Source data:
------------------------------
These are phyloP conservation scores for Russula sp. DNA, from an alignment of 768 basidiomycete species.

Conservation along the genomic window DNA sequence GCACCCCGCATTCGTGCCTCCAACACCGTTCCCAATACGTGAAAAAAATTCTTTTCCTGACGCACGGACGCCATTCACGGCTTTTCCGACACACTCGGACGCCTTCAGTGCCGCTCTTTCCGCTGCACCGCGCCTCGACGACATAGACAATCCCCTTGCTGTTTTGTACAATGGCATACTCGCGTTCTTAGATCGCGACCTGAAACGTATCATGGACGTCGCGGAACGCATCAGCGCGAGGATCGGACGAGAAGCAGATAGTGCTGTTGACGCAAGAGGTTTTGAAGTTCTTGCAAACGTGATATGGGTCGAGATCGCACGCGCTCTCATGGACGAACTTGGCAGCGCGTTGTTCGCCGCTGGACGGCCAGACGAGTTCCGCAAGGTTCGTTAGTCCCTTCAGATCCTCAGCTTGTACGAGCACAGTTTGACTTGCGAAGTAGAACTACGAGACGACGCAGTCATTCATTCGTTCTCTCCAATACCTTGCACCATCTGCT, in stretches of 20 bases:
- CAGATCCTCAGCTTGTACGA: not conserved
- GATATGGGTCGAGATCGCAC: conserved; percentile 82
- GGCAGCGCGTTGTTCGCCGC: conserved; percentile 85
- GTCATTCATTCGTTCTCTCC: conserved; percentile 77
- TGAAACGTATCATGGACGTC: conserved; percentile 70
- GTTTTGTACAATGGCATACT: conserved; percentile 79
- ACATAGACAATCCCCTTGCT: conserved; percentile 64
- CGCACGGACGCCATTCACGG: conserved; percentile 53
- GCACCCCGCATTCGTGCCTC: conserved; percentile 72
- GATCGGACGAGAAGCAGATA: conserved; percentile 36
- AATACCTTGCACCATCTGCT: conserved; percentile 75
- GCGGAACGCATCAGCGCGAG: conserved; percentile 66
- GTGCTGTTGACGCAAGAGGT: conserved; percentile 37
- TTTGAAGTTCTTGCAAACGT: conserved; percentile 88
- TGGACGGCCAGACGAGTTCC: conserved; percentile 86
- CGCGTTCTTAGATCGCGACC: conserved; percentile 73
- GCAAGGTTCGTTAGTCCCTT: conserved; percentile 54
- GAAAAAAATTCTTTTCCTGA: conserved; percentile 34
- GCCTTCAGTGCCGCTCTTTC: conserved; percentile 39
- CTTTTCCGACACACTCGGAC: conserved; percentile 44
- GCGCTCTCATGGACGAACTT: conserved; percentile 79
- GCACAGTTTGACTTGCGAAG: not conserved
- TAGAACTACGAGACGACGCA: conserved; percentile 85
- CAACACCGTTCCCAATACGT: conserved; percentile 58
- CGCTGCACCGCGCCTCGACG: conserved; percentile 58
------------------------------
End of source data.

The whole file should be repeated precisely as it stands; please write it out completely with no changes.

These are phyloP conservation scores for Russula sp. DNA, from an alignment of 768 basidiomycete species.

Conservation along the genomic window DNA sequence GCACCCCGCATTCGTGCCTCCAACACCGTTCCCAATACGTGAAAAAAATTCTTTTCCTGACGCACGGACGCCATTCACGGCTTTTCCGACACACTCGGACGCCTTCAGTGCCGCTCTTTCCGCTGCACCGCGCCTCGACGACATAGACAATCCCCTTGCTGTTTTGTACAATGGCATACTCGCGTTCTTAGATCGCGACCTGAAACGTATCATGGACGTCGCGGAACGCATCAGCGCGAGGATCGGACGAGAAGCAGATAGTGCTGTTGACGCAAGAGGTTTTGAAGTTCTTGCAAACGTGATATGGGTCGAGATCGCACGCGCTCTCATGGACGAACTTGGCAGCGCGTTGTTCGCCGCTGGACGGCCAGACGAGTTCCGCAAGGTTCGTTAGTCCCTTCAGATCCTCAGCTTGTACGAGCACAGTTTGACTTGCGAAGTAGAACTACGAGACGACGCAGTCATTCATTCGTTCTCTCCAATACCTTGCACCATCTGCT, in stretches of 20 bases:
- CAGATCCTCAGCTTGTACGA: not conserved
- GATATGGGTCGAGATCGCAC: conserved; percentile 82
- GGCAGCGCGTTGTTCGCCGC: conserved; percentile 85
- GTCATTCATTCGTTCTCTCC: conserved; percentile 77
- TGAAACGTATCATGGACGTC: conserved; percentile 70
- GTTTTGTACAATGGCATACT: conserved; percentile 79
- ACATAGACAATCCCCTTGCT: conserved; percentile 64
- CGCACGGACGCCATTCACGG: conserved; percentile 53
- GCACCCCGCATTCGTGCCTC: conserved; percentile 72
- GATCGGACGAGAAGCAGATA: conserved; percentile 36
- AATACCTTGCACCATCTGCT: conserved; percentile 75
- GCGGAACGCATCAGCGCGAG: conserved; percentile 66
- GTGCTGTTGACGCAAGAGGT: conserved; percentile 37
- TTTGAAGTTCTTGCAAACGT: conserved; percentile 88
- TGGACGGCCAGACGAGTTCC: conserved; percentile 86
- CGCGTTCTTAGATCGCGACC: conserved; percentile 73
- GCAAGGTTCGTTAGTCCCTT: conserved; percentile 54
- GAAAAAAATTCTTTTCCTGA: conserved; percentile 34
- GCCTTCAGTGCCGCTCTTTC: conserved; percentile 39
- CTTTTCCGACACACTCGGAC: conserved; percentile 44
- GCGCTCTCATGGACGAACTT: conserved; percentile 79
- GCACAGTTTGACTTGCGAAG: not conserved
- TAGAACTACGAGACGACGCA: conserved; percentile 85
- CAACACCGTTCCCAATACGT: conserved; percentile 58
- CGCTGCACCGCGCCTCGACG: conserved; percentile 58